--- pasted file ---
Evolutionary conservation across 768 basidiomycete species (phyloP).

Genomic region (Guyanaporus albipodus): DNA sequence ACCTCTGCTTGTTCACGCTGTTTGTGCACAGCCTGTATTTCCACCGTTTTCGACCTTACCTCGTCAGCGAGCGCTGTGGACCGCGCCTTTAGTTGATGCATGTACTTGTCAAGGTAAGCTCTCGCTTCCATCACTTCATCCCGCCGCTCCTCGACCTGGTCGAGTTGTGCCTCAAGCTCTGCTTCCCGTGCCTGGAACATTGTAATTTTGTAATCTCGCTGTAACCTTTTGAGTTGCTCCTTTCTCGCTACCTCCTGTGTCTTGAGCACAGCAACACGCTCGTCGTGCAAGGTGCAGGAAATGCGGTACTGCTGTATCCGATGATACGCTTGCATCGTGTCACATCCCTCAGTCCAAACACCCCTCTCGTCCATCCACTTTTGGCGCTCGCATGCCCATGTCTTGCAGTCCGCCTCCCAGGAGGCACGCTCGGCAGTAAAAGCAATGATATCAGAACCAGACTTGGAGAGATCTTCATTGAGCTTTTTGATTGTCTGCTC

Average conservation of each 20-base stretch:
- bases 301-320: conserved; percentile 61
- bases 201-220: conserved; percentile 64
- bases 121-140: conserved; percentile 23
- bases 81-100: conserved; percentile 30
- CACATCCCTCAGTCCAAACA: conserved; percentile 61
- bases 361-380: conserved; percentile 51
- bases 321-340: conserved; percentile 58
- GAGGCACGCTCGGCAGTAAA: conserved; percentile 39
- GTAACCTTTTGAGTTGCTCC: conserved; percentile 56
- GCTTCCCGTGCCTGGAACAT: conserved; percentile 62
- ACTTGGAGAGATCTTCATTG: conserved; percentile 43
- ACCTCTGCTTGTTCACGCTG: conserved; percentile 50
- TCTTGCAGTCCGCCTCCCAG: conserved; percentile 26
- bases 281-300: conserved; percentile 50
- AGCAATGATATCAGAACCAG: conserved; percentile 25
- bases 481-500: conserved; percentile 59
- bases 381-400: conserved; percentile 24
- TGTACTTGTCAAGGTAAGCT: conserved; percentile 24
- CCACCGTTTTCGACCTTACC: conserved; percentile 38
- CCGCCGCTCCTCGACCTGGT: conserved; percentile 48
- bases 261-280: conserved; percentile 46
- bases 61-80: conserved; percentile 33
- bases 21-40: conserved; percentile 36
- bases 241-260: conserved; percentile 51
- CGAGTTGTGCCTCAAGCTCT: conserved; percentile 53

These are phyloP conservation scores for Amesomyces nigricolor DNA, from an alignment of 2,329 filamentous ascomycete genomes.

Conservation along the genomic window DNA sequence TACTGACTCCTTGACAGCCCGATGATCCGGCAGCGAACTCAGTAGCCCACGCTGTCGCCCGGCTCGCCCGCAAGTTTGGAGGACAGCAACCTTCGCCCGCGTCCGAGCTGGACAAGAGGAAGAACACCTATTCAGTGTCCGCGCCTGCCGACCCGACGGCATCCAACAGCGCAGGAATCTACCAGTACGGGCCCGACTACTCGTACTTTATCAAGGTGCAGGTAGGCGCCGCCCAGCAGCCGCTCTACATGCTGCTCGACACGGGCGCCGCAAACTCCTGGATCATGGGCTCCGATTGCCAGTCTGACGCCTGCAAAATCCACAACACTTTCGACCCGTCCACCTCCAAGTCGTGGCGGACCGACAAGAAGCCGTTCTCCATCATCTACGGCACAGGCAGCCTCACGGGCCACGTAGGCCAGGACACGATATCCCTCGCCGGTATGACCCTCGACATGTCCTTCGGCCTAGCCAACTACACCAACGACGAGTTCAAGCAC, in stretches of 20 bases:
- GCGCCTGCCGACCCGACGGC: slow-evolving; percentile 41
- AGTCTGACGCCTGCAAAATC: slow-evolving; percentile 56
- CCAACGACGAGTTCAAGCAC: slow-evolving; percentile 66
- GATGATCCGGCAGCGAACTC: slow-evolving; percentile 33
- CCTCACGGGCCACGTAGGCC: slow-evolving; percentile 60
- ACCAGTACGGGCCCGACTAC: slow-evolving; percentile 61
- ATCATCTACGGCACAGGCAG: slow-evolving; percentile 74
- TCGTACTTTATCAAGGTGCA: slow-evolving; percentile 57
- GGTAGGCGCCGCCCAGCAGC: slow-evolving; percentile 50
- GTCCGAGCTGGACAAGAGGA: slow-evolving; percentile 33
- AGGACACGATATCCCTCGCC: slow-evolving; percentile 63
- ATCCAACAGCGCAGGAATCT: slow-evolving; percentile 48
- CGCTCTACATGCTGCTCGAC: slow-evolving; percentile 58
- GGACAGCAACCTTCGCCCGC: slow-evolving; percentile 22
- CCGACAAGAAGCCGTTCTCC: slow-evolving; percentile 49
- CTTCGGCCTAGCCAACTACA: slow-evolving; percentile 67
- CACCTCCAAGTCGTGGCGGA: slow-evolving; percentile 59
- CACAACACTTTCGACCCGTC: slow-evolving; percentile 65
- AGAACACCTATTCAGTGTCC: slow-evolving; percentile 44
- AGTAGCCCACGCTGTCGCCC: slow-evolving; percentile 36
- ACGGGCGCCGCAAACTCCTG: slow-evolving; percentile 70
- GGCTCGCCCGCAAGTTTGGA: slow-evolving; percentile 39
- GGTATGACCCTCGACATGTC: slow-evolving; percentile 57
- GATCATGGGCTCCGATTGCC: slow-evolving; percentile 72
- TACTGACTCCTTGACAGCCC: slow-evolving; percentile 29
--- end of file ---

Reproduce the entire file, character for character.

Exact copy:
Evolutionary conservation across 768 basidiomycete species (phyloP).

Genomic region (Guyanaporus albipodus): DNA sequence ACCTCTGCTTGTTCACGCTGTTTGTGCACAGCCTGTATTTCCACCGTTTTCGACCTTACCTCGTCAGCGAGCGCTGTGGACCGCGCCTTTAGTTGATGCATGTACTTGTCAAGGTAAGCTCTCGCTTCCATCACTTCATCCCGCCGCTCCTCGACCTGGTCGAGTTGTGCCTCAAGCTCTGCTTCCCGTGCCTGGAACATTGTAATTTTGTAATCTCGCTGTAACCTTTTGAGTTGCTCCTTTCTCGCTACCTCCTGTGTCTTGAGCACAGCAACACGCTCGTCGTGCAAGGTGCAGGAAATGCGGTACTGCTGTATCCGATGATACGCTTGCATCGTGTCACATCCCTCAGTCCAAACACCCCTCTCGTCCATCCACTTTTGGCGCTCGCATGCCCATGTCTTGCAGTCCGCCTCCCAGGAGGCACGCTCGGCAGTAAAAGCAATGATATCAGAACCAGACTTGGAGAGATCTTCATTGAGCTTTTTGATTGTCTGCTC

Average conservation of each 20-base stretch:
- bases 301-320: conserved; percentile 61
- bases 201-220: conserved; percentile 64
- bases 121-140: conserved; percentile 23
- bases 81-100: conserved; percentile 30
- CACATCCCTCAGTCCAAACA: conserved; percentile 61
- bases 361-380: conserved; percentile 51
- bases 321-340: conserved; percentile 58
- GAGGCACGCTCGGCAGTAAA: conserved; percentile 39
- GTAACCTTTTGAGTTGCTCC: conserved; percentile 56
- GCTTCCCGTGCCTGGAACAT: conserved; percentile 62
- ACTTGGAGAGATCTTCATTG: conserved; percentile 43
- ACCTCTGCTTGTTCACGCTG: conserved; percentile 50
- TCTTGCAGTCCGCCTCCCAG: conserved; percentile 26
- bases 281-300: conserved; percentile 50
- AGCAATGATATCAGAACCAG: conserved; percentile 25
- bases 481-500: conserved; percentile 59
- bases 381-400: conserved; percentile 24
- TGTACTTGTCAAGGTAAGCT: conserved; percentile 24
- CCACCGTTTTCGACCTTACC: conserved; percentile 38
- CCGCCGCTCCTCGACCTGGT: conserved; percentile 48
- bases 261-280: conserved; percentile 46
- bases 61-80: conserved; percentile 33
- bases 21-40: conserved; percentile 36
- bases 241-260: conserved; percentile 51
- CGAGTTGTGCCTCAAGCTCT: conserved; percentile 53

These are phyloP conservation scores for Amesomyces nigricolor DNA, from an alignment of 2,329 filamentous ascomycete genomes.

Conservation along the genomic window DNA sequence TACTGACTCCTTGACAGCCCGATGATCCGGCAGCGAACTCAGTAGCCCACGCTGTCGCCCGGCTCGCCCGCAAGTTTGGAGGACAGCAACCTTCGCCCGCGTCCGAGCTGGACAAGAGGAAGAACACCTATTCAGTGTCCGCGCCTGCCGACCCGACGGCATCCAACAGCGCAGGAATCTACCAGTACGGGCCCGACTACTCGTACTTTATCAAGGTGCAGGTAGGCGCCGCCCAGCAGCCGCTCTACATGCTGCTCGACACGGGCGCCGCAAACTCCTGGATCATGGGCTCCGATTGCCAGTCTGACGCCTGCAAAATCCACAACACTTTCGACCCGTCCACCTCCAAGTCGTGGCGGACCGACAAGAAGCCGTTCTCCATCATCTACGGCACAGGCAGCCTCACGGGCCACGTAGGCCAGGACACGATATCCCTCGCCGGTATGACCCTCGACATGTCCTTCGGCCTAGCCAACTACACCAACGACGAGTTCAAGCAC, in stretches of 20 bases:
- GCGCCTGCCGACCCGACGGC: slow-evolving; percentile 41
- AGTCTGACGCCTGCAAAATC: slow-evolving; percentile 56
- CCAACGACGAGTTCAAGCAC: slow-evolving; percentile 66
- GATGATCCGGCAGCGAACTC: slow-evolving; percentile 33
- CCTCACGGGCCACGTAGGCC: slow-evolving; percentile 60
- ACCAGTACGGGCCCGACTAC: slow-evolving; percentile 61
- ATCATCTACGGCACAGGCAG: slow-evolving; percentile 74
- TCGTACTTTATCAAGGTGCA: slow-evolving; percentile 57
- GGTAGGCGCCGCCCAGCAGC: slow-evolving; percentile 50
- GTCCGAGCTGGACAAGAGGA: slow-evolving; percentile 33
- AGGACACGATATCCCTCGCC: slow-evolving; percentile 63
- ATCCAACAGCGCAGGAATCT: slow-evolving; percentile 48
- CGCTCTACATGCTGCTCGAC: slow-evolving; percentile 58
- GGACAGCAACCTTCGCCCGC: slow-evolving; percentile 22
- CCGACAAGAAGCCGTTCTCC: slow-evolving; percentile 49
- CTTCGGCCTAGCCAACTACA: slow-evolving; percentile 67
- CACCTCCAAGTCGTGGCGGA: slow-evolving; percentile 59
- CACAACACTTTCGACCCGTC: slow-evolving; percentile 65
- AGAACACCTATTCAGTGTCC: slow-evolving; percentile 44
- AGTAGCCCACGCTGTCGCCC: slow-evolving; percentile 36
- ACGGGCGCCGCAAACTCCTG: slow-evolving; percentile 70
- GGCTCGCCCGCAAGTTTGGA: slow-evolving; percentile 39
- GGTATGACCCTCGACATGTC: slow-evolving; percentile 57
- GATCATGGGCTCCGATTGCC: slow-evolving; percentile 72
- TACTGACTCCTTGACAGCCC: slow-evolving; percentile 29